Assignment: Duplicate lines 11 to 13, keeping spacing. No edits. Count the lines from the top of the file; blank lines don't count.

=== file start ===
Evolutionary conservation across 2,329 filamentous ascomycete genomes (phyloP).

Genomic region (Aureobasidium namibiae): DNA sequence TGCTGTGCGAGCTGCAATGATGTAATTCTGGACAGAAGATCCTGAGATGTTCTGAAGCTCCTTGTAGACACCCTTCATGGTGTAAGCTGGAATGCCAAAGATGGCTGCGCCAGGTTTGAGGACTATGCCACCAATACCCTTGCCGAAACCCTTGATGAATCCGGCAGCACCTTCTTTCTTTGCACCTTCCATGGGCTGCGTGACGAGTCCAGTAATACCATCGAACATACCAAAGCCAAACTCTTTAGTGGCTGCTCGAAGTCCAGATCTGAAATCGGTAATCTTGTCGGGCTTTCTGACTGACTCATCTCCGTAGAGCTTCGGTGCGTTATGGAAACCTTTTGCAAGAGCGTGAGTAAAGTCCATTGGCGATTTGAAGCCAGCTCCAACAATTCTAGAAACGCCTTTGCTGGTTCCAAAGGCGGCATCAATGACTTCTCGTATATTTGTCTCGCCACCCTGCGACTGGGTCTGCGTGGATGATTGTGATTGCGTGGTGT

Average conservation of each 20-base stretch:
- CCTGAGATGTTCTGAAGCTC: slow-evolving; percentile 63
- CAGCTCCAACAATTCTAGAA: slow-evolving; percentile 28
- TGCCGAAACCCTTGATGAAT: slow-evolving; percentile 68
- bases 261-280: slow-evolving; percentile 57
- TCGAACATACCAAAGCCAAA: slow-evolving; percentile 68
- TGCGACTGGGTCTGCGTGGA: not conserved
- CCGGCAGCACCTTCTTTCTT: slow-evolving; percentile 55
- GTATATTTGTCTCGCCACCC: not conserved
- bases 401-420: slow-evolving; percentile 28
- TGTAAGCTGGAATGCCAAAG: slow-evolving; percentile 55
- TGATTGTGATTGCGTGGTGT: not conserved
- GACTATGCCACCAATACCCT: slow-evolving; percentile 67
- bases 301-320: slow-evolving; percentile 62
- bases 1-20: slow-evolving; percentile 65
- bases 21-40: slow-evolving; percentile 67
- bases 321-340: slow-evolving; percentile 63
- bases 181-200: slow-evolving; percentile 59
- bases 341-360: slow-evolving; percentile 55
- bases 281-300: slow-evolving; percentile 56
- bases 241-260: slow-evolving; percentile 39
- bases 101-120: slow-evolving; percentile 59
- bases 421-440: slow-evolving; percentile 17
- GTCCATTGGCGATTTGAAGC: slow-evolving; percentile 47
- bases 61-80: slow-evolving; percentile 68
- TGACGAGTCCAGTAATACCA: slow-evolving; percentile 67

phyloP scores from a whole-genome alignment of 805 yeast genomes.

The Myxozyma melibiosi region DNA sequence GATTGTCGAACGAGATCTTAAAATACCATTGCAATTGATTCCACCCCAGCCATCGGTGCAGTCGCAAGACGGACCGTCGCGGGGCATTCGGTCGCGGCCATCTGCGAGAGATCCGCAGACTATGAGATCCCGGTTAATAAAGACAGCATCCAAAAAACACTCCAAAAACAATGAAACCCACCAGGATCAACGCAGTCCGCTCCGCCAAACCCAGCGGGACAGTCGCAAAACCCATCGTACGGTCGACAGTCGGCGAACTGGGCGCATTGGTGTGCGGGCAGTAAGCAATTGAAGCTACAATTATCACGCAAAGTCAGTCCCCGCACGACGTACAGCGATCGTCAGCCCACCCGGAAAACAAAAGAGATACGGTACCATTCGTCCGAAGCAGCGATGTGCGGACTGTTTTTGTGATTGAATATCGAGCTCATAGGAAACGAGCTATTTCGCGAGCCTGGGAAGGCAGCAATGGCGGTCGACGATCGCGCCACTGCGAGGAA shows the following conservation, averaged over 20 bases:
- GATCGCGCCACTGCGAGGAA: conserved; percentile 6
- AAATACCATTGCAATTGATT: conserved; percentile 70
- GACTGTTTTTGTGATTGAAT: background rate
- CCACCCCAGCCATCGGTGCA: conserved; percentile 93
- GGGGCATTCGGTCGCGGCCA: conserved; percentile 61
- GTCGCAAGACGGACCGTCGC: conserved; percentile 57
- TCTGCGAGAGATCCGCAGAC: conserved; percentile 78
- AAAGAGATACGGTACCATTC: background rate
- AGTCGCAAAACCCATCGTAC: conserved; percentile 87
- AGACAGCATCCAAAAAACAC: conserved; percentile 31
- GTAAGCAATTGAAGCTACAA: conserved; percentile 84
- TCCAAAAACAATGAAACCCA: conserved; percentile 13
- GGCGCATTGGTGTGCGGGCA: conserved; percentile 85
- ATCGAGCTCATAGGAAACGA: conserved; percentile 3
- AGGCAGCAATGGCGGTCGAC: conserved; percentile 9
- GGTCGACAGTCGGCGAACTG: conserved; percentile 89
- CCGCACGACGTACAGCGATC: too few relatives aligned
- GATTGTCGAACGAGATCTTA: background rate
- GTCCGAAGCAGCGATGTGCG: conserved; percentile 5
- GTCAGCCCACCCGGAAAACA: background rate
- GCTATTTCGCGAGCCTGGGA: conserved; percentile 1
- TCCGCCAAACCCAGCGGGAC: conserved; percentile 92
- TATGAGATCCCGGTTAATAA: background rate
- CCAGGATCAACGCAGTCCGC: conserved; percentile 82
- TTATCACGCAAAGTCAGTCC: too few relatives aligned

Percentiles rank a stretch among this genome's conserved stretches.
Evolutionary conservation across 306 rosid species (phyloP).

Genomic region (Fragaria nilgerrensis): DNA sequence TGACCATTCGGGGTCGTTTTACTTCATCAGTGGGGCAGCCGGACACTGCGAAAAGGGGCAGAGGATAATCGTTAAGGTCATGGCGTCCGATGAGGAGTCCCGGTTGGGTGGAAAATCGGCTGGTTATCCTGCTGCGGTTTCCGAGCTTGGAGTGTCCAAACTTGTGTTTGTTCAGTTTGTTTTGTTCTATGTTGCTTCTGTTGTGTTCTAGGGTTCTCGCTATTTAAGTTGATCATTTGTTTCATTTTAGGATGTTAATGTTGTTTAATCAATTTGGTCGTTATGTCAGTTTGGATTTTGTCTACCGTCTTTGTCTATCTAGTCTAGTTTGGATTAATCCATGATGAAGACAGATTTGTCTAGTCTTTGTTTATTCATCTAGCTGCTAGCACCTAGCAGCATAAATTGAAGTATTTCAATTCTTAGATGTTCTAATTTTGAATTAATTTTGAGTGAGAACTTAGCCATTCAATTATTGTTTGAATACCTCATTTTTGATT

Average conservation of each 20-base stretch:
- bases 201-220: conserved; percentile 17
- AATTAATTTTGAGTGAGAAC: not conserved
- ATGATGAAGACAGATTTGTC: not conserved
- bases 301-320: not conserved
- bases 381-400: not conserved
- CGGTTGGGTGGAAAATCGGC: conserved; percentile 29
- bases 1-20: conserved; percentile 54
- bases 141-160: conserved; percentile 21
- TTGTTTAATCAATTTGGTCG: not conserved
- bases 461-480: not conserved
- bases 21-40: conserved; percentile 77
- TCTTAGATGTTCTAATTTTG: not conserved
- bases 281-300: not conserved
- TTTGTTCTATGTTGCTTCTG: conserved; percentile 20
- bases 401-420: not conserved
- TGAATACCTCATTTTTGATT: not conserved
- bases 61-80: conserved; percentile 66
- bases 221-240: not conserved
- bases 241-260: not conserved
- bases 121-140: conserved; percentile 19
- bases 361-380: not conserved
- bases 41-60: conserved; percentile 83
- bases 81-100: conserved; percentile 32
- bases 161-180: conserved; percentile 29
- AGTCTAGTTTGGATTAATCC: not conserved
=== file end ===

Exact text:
- GTATATTTGTCTCGCCACCC: not conserved
- bases 401-420: slow-evolving; percentile 28
- TGTAAGCTGGAATGCCAAAG: slow-evolving; percentile 55